What is Risk Mitigation Planning?
Risk mitigation planning involves the development of choices and actions that will serve to reduce threats that undermine a project. The plan includes monitoring the progress of a project, identifying risks to its completion, formulating a plan to deal with these risks and evaluating the effectiveness of the plan.
These risks may include health and safety concerns and/or blocks to the completion of a project. These blocks may be deliberate or accidental, man-made or natural. Union picketing, torrential rains, equipment failure, employee error or theft of materials are just some examples of risk to a project’s completion.
Part of mitigating risks is doing a risk assessment. Organizations like the Occupational Health and Safety Association (OHSA) provide risk assessment materials and in-service.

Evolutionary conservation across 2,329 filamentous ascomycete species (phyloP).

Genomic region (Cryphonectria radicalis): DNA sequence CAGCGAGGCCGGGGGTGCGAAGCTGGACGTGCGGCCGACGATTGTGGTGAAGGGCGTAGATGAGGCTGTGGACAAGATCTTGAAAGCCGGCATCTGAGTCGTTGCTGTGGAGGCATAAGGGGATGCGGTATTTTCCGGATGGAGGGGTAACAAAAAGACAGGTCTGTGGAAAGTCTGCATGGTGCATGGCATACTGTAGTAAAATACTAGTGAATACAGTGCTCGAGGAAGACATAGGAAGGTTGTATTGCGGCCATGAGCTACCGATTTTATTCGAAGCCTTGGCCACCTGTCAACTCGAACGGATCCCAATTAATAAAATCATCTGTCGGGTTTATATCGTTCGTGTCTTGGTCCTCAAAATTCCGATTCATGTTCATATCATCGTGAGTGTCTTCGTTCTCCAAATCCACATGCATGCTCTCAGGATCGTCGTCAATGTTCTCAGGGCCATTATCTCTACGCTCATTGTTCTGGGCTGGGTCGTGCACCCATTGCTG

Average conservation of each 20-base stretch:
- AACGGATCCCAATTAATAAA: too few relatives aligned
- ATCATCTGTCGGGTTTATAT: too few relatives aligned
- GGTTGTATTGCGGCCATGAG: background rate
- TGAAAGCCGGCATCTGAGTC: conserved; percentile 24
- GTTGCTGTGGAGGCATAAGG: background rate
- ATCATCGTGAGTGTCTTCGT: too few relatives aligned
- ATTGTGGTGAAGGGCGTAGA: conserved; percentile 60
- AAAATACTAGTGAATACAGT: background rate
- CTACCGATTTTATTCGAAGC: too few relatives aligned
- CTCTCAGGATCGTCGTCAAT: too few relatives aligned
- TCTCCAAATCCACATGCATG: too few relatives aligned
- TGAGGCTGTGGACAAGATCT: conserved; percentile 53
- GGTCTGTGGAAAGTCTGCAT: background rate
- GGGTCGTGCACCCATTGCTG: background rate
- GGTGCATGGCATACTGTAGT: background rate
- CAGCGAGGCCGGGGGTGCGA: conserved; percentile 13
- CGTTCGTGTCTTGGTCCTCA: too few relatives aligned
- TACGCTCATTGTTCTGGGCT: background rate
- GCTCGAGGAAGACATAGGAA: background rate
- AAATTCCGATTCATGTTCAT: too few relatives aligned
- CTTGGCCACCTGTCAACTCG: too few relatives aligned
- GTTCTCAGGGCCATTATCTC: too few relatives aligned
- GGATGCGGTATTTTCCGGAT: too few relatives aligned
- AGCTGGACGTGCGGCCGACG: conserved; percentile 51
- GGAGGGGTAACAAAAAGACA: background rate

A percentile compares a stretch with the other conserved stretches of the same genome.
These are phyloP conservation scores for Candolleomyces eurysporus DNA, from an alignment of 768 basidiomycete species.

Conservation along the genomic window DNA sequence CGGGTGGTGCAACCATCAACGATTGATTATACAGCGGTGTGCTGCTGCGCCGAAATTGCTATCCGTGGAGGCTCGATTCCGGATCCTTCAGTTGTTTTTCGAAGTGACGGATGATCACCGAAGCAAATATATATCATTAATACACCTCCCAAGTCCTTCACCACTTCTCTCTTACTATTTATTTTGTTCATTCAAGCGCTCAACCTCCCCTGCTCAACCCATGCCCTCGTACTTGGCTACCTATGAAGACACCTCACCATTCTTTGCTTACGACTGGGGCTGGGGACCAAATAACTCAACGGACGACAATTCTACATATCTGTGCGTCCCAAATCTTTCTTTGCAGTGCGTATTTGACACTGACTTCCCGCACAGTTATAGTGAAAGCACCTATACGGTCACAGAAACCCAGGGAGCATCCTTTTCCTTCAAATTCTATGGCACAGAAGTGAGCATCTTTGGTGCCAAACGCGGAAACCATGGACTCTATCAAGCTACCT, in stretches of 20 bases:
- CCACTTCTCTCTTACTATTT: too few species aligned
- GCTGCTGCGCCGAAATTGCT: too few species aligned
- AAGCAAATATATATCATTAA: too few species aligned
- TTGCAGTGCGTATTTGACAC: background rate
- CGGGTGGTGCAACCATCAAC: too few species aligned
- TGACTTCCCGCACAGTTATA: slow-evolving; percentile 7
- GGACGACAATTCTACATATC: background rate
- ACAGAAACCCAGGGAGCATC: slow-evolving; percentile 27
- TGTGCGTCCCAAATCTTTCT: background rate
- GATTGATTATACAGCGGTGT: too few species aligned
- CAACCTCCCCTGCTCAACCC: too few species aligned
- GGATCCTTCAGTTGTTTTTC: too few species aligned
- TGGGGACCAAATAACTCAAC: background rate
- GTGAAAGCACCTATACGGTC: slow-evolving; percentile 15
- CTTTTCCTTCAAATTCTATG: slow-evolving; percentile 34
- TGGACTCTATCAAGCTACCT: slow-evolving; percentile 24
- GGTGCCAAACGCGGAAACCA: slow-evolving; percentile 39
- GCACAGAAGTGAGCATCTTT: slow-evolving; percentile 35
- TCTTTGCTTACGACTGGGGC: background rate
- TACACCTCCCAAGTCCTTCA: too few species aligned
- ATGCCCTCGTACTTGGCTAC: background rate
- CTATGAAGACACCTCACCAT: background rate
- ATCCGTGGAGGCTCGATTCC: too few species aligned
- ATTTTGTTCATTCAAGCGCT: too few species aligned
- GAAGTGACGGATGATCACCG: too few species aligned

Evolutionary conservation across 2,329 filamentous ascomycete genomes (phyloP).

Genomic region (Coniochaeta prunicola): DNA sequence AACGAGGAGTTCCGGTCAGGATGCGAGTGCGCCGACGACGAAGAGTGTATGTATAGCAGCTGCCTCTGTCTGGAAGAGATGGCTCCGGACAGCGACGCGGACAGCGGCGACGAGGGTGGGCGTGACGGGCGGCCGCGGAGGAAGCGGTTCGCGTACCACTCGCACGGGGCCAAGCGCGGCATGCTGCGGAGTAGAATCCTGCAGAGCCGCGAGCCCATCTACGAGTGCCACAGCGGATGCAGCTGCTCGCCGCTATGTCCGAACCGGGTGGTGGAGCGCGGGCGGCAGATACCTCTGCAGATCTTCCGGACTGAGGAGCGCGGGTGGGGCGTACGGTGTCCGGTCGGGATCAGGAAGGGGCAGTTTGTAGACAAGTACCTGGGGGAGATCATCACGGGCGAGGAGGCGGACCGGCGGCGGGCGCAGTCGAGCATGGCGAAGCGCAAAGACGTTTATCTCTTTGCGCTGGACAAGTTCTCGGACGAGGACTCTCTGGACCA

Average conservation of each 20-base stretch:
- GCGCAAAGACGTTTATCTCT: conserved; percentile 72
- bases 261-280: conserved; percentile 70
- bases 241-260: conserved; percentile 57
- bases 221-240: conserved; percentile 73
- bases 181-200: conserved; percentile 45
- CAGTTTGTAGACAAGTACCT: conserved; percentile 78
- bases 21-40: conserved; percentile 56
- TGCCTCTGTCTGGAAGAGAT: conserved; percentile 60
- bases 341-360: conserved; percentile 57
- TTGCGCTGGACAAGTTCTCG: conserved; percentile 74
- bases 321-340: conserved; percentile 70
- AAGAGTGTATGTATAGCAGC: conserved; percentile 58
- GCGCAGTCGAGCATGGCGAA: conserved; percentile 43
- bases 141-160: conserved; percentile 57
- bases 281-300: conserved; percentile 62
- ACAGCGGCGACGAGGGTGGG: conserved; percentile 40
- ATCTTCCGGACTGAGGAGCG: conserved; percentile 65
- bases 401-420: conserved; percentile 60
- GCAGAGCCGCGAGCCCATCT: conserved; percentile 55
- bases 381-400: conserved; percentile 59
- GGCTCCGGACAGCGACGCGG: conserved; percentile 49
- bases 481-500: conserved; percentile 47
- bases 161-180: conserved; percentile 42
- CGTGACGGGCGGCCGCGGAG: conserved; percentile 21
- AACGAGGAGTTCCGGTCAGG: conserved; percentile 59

Within the risk assessment procedure, businesses and organizations identify risks to employee health and safety as well as those that would interfere with project completion. Having identified hazards, businesses would analyze the situation and evaluate the risks. Next, the company would decide the most effective means of eliminating or neutralizing the hazard.
First steps include an assessment of the workplace, identifying objects, situations, and processes that could pose harm, to people and/or projects. Determining the likely-hood of a severe risk follows evaluating the risk. Finally, measures to effectively prevent or control the hazard are devised. OSHA has a Risk Checklist available to help business owners identify hazards, assess their level of danger and eliminate or mitigate them so companies reduce health and safety risks to their employees and/or remove threats or impediments to project completion, thereby making the business more efficient and profitable.
Why Consider Risk Mitigation?
Risk mitigation allows an organization or business to consider the best ways to devise an effective workplace health and safety plan through:
- Awareness of workplace hazards and risks
- People and projects which may be at risk
- Existing control measures